Text from The Saint Andrew Daily Missal,
unless otherwise stated.
Feast Day 14 May.
[Not to be confused with Saint Boniface, Bishop and Martyr. Feast Day 5 June.]
English: Icon of Saint Boniface of Tarsus.
Deutsch: Ikone heilige Bonifatius aus Tarsus.
Russian: икона святого мученика Вонифатия Римского (Тарского).
Arrested at Tarsus, Boniface "bore himself with much fortitude in presence of his torturers" (Epistle). They tore his body with iron hooks, they thrust pointed reeds under his nails, and poured molten lead into his mouth.
He was beheaded at Tarsus on 14 May, towards 275 A.D., under the Emperor Galerius. His remains were brought to Rome and deposited on Mount Aventine, in the Church which took first his name and, later on, that of Saint Alexius.
[Editor: This Saint is not to be confused with Saint Boniface, Bishop and Martyr. Feast Day 5 June.]
The following Text is from Wikipedia - the free encyclopaedia.
In the 12th-Century, the name of Boniface was included on 14 May in The General Roman Calendar, with the lowest Rank of Feast ("Simple"). In 1955, Pope Pius XII reduced the Celebration to a Commemoration within The Ferial Mass (see General Roman Calendar of Pope Pius XII).
Because of the date of his Feast, Boniface of Tarsus was one of three Saints, who, because a cold spell was believed to be common on 12 May – 14 May, were called The Ice Saints, in Poland, Bohemia and Eastern Germany.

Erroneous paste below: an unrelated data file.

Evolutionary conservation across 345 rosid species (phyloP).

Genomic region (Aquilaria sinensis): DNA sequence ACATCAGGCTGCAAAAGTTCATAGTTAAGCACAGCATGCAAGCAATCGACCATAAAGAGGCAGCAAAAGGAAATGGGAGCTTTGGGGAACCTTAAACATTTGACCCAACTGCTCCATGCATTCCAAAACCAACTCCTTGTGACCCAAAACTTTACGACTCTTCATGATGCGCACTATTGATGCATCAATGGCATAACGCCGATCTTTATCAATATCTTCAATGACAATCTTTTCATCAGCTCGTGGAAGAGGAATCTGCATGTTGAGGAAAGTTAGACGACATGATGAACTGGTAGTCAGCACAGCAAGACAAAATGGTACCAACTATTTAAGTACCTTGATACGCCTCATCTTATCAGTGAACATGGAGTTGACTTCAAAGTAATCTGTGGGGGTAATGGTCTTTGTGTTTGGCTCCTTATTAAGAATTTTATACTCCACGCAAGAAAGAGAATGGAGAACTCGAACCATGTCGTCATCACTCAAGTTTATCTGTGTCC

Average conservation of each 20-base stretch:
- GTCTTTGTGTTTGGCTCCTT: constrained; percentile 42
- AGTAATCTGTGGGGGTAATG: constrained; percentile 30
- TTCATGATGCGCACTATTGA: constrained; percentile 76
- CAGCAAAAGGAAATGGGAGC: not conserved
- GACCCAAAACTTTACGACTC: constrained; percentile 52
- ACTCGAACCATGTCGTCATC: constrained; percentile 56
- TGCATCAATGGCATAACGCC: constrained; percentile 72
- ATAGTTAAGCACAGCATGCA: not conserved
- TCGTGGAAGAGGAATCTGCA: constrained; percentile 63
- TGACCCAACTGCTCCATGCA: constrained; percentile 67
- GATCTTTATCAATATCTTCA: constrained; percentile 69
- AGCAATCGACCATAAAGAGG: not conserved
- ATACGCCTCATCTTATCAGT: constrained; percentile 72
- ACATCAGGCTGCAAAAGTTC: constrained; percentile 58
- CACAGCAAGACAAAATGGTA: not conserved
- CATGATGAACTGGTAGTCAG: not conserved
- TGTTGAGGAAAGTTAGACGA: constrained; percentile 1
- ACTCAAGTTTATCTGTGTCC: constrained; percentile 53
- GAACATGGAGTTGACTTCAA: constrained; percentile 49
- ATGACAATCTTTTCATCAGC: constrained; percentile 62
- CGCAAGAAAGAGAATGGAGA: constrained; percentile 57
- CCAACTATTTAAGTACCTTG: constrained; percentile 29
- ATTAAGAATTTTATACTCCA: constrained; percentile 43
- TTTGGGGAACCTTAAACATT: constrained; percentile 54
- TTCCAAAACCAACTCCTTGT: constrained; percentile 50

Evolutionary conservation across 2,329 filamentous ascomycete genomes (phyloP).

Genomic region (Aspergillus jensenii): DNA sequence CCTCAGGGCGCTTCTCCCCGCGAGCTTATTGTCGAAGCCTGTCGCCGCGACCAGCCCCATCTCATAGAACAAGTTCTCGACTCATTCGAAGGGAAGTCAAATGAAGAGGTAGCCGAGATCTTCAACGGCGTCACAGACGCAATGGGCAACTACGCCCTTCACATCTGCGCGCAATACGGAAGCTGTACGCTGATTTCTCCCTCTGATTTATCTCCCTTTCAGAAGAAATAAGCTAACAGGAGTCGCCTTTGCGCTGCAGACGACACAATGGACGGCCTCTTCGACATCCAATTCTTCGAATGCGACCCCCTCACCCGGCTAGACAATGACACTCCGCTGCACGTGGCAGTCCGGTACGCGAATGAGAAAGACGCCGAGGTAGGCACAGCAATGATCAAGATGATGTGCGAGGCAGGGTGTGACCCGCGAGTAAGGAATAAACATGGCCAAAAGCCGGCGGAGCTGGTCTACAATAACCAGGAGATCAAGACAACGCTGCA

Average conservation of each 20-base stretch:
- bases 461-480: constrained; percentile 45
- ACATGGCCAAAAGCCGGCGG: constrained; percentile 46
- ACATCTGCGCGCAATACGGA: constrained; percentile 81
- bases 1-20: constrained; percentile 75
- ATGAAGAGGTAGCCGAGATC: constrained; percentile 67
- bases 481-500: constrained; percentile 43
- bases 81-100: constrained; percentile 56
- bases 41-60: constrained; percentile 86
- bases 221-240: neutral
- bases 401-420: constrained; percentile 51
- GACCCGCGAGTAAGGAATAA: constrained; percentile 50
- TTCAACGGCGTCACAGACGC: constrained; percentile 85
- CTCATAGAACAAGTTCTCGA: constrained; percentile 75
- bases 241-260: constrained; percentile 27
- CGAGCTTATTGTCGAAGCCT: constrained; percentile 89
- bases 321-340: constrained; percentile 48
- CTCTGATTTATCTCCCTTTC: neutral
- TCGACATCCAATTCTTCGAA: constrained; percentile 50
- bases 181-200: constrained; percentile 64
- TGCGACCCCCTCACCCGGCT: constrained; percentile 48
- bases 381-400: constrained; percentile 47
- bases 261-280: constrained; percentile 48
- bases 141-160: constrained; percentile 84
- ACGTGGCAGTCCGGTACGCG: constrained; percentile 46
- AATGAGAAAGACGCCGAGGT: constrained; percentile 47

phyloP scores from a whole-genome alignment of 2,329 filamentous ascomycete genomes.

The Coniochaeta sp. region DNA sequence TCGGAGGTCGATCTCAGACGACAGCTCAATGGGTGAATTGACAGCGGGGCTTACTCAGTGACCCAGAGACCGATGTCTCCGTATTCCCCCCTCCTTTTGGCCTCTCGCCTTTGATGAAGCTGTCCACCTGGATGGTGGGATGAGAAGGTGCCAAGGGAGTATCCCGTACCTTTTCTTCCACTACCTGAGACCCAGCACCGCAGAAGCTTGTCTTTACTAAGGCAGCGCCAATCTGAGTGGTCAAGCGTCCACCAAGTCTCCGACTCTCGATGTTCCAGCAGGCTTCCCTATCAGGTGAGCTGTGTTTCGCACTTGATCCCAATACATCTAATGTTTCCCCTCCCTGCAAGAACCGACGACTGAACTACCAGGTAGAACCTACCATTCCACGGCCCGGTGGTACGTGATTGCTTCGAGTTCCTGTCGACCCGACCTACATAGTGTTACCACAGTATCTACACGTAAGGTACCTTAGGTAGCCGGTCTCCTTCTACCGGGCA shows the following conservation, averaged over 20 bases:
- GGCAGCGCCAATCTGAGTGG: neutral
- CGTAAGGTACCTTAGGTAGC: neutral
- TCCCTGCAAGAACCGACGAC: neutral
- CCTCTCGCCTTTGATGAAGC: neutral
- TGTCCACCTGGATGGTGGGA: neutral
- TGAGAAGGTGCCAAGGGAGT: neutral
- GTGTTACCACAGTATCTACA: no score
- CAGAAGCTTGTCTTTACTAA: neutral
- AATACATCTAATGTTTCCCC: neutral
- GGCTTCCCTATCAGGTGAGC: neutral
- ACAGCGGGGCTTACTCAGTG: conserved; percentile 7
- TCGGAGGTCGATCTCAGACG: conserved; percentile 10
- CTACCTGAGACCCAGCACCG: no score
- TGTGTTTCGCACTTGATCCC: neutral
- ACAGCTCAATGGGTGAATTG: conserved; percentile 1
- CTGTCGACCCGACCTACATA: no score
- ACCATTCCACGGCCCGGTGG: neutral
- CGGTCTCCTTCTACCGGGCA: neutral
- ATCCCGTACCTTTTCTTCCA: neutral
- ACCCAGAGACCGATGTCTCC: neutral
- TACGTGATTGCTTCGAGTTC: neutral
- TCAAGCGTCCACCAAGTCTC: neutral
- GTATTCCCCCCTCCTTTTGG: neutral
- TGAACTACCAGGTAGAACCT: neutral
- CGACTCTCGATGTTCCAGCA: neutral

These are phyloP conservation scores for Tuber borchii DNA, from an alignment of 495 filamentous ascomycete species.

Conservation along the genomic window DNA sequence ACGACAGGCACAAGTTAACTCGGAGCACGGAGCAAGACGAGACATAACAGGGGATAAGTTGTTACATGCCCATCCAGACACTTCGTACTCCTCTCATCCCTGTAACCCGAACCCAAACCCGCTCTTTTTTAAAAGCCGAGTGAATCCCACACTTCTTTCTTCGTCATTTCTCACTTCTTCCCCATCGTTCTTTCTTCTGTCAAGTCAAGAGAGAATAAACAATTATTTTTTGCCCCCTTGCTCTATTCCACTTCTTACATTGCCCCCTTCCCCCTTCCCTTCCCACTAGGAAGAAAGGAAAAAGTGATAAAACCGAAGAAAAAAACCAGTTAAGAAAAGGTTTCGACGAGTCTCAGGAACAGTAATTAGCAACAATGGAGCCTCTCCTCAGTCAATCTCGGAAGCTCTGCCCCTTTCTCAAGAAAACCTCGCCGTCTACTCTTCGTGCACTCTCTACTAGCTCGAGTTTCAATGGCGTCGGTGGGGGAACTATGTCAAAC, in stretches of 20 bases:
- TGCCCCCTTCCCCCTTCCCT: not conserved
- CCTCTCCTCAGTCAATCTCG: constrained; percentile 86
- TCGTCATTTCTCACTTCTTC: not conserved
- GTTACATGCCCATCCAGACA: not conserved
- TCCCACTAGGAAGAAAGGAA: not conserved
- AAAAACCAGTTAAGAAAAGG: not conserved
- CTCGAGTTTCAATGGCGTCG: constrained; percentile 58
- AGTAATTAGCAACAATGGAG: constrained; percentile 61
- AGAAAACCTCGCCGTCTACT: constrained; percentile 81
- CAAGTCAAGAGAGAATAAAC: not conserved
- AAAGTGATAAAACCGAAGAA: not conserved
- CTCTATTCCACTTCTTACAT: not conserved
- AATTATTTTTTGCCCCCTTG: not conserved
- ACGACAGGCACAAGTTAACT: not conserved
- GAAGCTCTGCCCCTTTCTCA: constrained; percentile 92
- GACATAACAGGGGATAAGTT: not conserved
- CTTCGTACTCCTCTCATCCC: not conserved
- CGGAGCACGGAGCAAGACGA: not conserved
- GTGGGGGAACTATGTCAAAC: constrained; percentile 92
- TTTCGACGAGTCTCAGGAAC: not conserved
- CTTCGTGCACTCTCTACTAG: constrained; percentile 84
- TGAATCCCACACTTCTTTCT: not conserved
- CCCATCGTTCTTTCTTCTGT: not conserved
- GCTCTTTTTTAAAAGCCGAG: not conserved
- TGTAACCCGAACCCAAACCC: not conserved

The Ice Saints.
The Ice Saints is a name given to Saint Mamertus (or, in some countries, Saint Boniface of Tarsus), Saint Pancras, and Saint Servatius in Austrian, Belgian, Croatian, Czech, Dutch, French, German, Hungarian, North-Italian, Polish, Slovene and Swiss folklore. They are so named because their Feast Days fall on 11 May, 12 May, and 13 May, days which are known as "the Black-Thorn Winter".
The period from 12 May to 15 May was noted to bring a brief spell of colder weather in many years, including the last nightly frosts of the Spring, in the Northern Hemisphere, under the Julian Calendar. The introduction of the Gregorian Calendar in 1582 involved skipping ten days in the Calendar, so that the equivalent days from the climatic point of view became 22 May – 25 May.